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University of Copenhagen


Jens Christian Brings Jacobsen, MD, Ph.D
Associate Professor

Faculty of Health and Medical Sciences University of Copenhagen

Department of Biomedical Sciences

Microcirculation / Network properties / Tissue perfusion / Endothelial function / Vascular adaptation / hypertension / vasomotion / Vascular conducted responses

Computer simulations / in vivo measurements

Project: ESR 1.3 Modeling retinal arteriolar vasomotion.

Background: Vasomotion is a rhythmic oscillation in vessel diameter, which is known to correlate with disease states such as hypertension and diabetes. Little is known however, of vasomotion in the human body in vascular beds that are undisturbed by the experimental situation, and the retina provides a rare opportunity to observe and elucidate dynamic aspects of vasomotion: e.g. its physiological role and possible dependence of information transfer along the vascular wall (vascular conducted responses) and its possible relation to the development of microcirculatory disturbances as observed in hypertension and diabetes.

This project will: 1) develop methods to quantify (including a possible spread along the vessel wall) arteriolar and venular vasomotion in both central and more peripheral parts of the retinal bed using long-term recordings of the retina; 2) perform dynamic flow simulations on virtual retinal networks to investigate the role of vasomotion for flow and pressure at the capillary level and, 3) correlate the observed vasomotion characteristics (e.g. incidence, frequency, amplitude and distribution among vessels of different size) with the state of a given disease in order to develop new diagnostic and prognostic measures.

Direct collaborators: University Hospital of Aarhus, Denmark, Department of Ophthalmology (providing in vivo retinal recordings).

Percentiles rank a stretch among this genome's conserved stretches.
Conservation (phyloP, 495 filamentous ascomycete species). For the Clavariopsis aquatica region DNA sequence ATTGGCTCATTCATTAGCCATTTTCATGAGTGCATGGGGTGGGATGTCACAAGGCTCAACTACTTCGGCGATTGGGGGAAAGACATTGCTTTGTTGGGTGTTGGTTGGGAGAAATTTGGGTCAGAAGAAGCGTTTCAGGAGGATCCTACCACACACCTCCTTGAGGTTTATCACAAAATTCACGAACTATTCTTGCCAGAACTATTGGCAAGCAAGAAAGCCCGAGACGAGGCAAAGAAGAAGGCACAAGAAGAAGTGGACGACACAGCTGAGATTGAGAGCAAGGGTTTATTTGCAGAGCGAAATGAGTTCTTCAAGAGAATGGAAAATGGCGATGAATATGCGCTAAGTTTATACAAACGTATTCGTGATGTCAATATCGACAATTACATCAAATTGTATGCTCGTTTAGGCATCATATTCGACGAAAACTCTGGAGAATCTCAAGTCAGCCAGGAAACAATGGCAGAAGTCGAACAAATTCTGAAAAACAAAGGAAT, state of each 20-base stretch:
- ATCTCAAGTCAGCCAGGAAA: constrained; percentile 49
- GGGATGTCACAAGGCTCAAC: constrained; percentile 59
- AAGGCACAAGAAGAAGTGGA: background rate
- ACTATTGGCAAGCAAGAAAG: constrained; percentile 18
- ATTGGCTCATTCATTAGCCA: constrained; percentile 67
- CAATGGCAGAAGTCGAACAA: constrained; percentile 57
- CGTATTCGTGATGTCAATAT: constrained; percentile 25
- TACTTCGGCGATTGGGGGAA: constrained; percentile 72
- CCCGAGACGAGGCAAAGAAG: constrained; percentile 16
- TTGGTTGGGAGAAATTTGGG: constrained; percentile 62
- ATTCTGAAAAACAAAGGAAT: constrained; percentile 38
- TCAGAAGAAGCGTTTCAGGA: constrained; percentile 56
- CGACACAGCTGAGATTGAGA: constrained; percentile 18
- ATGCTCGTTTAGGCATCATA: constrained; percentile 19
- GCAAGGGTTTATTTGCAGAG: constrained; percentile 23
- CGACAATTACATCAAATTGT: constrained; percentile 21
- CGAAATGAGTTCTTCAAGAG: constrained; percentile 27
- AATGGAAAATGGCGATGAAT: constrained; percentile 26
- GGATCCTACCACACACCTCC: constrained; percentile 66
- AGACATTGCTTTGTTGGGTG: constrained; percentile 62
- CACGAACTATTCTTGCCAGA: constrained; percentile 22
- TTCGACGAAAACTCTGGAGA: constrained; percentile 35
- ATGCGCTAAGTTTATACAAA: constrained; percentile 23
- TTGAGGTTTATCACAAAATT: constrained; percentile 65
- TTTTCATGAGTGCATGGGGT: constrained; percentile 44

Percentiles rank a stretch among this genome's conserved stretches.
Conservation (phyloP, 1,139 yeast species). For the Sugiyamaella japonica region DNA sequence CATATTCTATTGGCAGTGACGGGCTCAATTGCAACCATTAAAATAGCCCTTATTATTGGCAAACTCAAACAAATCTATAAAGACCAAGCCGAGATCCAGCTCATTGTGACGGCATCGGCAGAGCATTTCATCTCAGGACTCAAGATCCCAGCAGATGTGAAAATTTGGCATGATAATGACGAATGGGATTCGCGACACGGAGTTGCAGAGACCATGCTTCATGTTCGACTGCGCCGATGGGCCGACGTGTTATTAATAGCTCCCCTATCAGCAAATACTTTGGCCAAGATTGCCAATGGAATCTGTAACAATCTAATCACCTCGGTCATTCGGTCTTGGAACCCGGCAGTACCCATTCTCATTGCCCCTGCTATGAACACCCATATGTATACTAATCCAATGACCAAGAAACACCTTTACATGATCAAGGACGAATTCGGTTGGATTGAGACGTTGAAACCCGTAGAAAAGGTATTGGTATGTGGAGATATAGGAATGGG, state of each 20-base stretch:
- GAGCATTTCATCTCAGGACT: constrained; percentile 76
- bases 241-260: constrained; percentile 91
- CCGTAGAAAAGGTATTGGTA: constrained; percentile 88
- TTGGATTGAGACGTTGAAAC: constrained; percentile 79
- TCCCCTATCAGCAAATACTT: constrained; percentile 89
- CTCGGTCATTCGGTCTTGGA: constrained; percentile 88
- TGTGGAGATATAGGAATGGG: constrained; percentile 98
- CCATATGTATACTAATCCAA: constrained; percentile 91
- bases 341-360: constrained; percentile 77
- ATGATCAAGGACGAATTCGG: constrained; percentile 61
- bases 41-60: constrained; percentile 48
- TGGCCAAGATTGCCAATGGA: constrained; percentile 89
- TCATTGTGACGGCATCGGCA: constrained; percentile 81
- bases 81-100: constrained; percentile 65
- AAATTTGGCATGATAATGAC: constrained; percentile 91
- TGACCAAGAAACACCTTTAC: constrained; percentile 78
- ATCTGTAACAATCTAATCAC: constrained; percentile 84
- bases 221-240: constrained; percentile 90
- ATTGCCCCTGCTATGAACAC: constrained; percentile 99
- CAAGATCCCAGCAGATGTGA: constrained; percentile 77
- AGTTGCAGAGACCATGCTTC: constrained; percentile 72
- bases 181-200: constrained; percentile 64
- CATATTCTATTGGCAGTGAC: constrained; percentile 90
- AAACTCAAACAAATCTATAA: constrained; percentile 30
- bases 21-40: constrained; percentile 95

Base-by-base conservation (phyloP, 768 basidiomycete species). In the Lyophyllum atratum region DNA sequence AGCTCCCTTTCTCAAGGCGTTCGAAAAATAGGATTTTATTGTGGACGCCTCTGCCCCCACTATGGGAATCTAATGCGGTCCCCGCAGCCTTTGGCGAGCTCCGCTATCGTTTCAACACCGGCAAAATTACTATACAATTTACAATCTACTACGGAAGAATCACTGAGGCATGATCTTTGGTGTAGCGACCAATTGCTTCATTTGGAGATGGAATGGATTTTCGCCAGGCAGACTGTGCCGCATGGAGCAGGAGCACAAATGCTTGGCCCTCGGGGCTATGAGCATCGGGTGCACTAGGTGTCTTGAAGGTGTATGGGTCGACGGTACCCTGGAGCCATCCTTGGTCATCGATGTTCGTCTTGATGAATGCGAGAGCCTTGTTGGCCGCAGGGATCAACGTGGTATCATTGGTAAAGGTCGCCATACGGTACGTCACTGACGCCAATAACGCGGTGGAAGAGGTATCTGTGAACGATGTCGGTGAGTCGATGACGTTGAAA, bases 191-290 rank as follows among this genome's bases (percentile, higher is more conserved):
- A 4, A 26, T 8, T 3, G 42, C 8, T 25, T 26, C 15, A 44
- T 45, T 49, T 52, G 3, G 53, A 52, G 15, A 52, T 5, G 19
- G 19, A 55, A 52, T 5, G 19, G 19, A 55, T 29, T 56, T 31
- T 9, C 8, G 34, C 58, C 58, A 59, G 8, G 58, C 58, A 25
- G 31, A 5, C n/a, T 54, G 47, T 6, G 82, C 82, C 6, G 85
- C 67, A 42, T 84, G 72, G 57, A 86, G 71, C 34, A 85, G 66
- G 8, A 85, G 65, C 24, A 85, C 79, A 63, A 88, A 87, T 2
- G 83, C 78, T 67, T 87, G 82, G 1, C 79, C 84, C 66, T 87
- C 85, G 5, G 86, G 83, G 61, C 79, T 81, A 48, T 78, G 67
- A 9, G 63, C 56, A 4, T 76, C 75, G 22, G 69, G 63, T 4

Major 5 Publications

1) Jens Christian Brings Jacobsen, Morten Hornbech and Niels-Henrik Holstein-Rathlou. Significance of microvascular remodeling for the vascular flow reserve in hypertension. Interface Focus 2010 (1);117-131.

2) Jens Christian Brings Jacobsen, Christian Aalkjær, Vladimir V. Matchkov, Holger Nilsson, Jacob J. Freiberg and Niels-Henrik Holstein-Rathlou. Heterogeneity and weak coupling may explain the synchronization characteristics of cells in the arterial wall. Philos Transact A Math Phys Eng Sci. 2008 Oct 13;366(1880):3483-502.

3) Jens Christian Brings Jacobsen, Michael John Mulvany and Niels-Henrik Holstein-Rathlou. A mechanism for arteriolar remodeling based on maintenance of smooth muscle cell activation. Am J Physiol Regul Integr Comp Physiol 294: R1379–R1389, 2008.

4) Jens Christian Brings Jacobsen, Christian Aalkjær, Holger Nilsson, Vladimir V.
Matchkov, Jacob Freiberg and Niels-Henrik Holstein-Rathlou
Activation of a cGMP-sensitive calcium-dependent chloride channel may cause transition from calcium waves to whole cell oscillations in smooth muscle cells.
Am J Physiol Heart Circ Physiol. 2007 Jul;293(1):H215-H228

5) Jens Christian Brings Jacobsen, Christian Aalkjær, Holger Nilsson, Vladimir V.
Matchkov, Jacob Freiberg and Niels-Henrik Holstein-Rathlou
A model of smooth muscle cell synchronization in the arterial wall. Am J Physiol Heart Circ Physiol. 2007 Jul;293(1):H229-H237.


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